Friday, August 12, 2016
I just received the booklet from Croesus regarding their preferential offer of 10 new units @ 0.797 for every 259 shares owned on ex-offer date of 3rd Aug 2016 that I blogged about here. I initially thought this is like rights exercise, which I'm very familiar with. But on closer inspection, it is not. Let's explore what's the major difference.
I think the most important difference is that rights are usually renounceable. This means that if you do not want to take part in the rights and subscribe to it, you can do so by selling it. If you're a shareholder, you'll be entitled to rights shares. These are called nil paid rights, because you haven't gone down to the ATM to pay the subscription price for it to be converted to ordinary new shares. There's a nil paid rights trading period, about a week or so, where people can buy or sell their nil paid rights. If you do not want to take part in the rights, you can sell the nil paid rights in the market during the nil paid rights trading period, so you're sort of compensated for the eventual dilution in your shareholdings upfront.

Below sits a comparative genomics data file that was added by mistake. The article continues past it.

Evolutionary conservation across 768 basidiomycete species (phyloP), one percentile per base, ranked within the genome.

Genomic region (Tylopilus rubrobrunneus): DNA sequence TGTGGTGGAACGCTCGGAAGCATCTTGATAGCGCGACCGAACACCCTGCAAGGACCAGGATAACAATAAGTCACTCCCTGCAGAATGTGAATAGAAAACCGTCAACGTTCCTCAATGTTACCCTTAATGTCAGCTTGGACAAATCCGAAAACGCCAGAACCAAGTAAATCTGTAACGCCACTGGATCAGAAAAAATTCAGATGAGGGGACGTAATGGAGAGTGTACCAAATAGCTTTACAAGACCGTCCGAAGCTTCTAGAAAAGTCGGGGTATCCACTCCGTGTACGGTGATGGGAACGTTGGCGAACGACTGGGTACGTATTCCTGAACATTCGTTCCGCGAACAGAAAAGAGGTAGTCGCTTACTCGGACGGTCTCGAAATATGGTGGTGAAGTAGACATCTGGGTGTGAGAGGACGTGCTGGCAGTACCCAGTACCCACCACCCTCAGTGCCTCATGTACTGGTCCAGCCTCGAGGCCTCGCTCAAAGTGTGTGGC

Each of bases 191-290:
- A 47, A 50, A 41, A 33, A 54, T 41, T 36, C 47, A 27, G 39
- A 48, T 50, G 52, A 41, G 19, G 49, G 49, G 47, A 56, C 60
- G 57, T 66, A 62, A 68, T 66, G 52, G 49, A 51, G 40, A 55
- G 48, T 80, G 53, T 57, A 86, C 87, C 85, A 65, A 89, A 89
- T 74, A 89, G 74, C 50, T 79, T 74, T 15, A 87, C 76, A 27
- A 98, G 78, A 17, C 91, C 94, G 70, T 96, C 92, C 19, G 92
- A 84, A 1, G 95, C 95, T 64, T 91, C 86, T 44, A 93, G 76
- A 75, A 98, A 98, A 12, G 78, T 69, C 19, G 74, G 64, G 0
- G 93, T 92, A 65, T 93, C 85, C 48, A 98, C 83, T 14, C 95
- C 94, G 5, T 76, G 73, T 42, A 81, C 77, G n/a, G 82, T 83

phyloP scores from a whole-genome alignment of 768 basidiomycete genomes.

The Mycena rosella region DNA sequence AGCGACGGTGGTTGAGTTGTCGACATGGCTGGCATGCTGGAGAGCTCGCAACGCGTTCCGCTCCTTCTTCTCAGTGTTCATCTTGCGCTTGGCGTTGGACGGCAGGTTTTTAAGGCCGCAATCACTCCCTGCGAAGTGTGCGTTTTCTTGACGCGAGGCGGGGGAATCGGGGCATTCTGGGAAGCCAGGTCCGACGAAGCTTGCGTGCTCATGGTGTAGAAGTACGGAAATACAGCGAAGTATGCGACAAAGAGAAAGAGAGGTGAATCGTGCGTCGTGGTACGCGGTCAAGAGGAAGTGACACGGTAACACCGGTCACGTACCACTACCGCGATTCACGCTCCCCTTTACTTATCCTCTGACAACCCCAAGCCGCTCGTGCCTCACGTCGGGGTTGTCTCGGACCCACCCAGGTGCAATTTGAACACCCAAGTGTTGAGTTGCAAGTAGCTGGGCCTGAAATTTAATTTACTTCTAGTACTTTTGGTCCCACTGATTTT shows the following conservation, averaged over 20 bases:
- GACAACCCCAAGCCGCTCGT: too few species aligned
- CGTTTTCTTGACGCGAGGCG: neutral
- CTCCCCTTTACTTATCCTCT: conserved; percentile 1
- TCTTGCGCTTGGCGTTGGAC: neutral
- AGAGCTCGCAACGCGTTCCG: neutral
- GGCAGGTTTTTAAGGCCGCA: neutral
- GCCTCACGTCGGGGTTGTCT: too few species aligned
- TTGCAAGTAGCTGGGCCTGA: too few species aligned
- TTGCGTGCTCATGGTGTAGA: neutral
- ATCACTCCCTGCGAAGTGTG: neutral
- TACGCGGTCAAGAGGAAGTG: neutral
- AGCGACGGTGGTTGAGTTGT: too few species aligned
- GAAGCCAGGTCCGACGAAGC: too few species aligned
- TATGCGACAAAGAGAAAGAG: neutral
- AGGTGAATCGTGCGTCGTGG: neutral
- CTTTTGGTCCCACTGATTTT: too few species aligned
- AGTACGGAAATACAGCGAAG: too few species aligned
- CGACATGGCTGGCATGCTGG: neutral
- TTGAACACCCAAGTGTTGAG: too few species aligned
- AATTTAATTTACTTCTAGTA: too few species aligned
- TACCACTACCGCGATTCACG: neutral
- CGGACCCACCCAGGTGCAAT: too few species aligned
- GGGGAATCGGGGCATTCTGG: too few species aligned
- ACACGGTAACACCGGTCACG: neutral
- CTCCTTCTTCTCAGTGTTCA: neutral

So, renonuceable means you can sell/buy and transfer to others, and there'll be a nil paid rights trading period to facilitate this. The nil paid rights counter is usually accompanied by a letter R, so there's no question that this is the rights share you'll be buying or selling.
Preferential offer is non-renounceable. Well, at least the one offered by Croesus is not, so I'm not sure if I can extend it to all other such preferential offerings of other companies. Non-renounceable means you cannot sell/buy and transfer the new units to others. This also means that there will not be a nil paid rights trading period. You either subscribe to your entitlement by going down to the ATM to pay for it (in this case, $0.797 each) or you can walk off. But what you can't do is to sell your nil paid rights away, unlike a proper rights exercise. In other words, you either subscribe or you get diluted because of the injection of new units that you refuse to participate in.
To summarise, in all purpose, a preferential offering is like a rights exercise without the ability to buy/sell your nil paid rights because it's non-renounceable.
If you really don't want to take part in the preferential offering, I see only a few options available:
1. Sell off the mother shares before the ex-offer date (I did sell off a part as I don't want to be over exposed here). But it's kind of late for Croesus now, since the XO date is over on 3rd Aug.
2. Ignore the entire thing, and let your rights expire without paying the $0.797. This is not a wise thing to do though.
3. Subscribe to the rights by paying $0.797 by 17th Aug 2016 and then sell it on the market when the new units gets listed on 26th Aug 2016. I am even going to apply for excess to see if I can get back cheaper for the holdings that I sold before XO.
I suppose those people who are really forced to put in more capital will be doing number 3. Might expect the Croesus price to drop after 26th August 2016.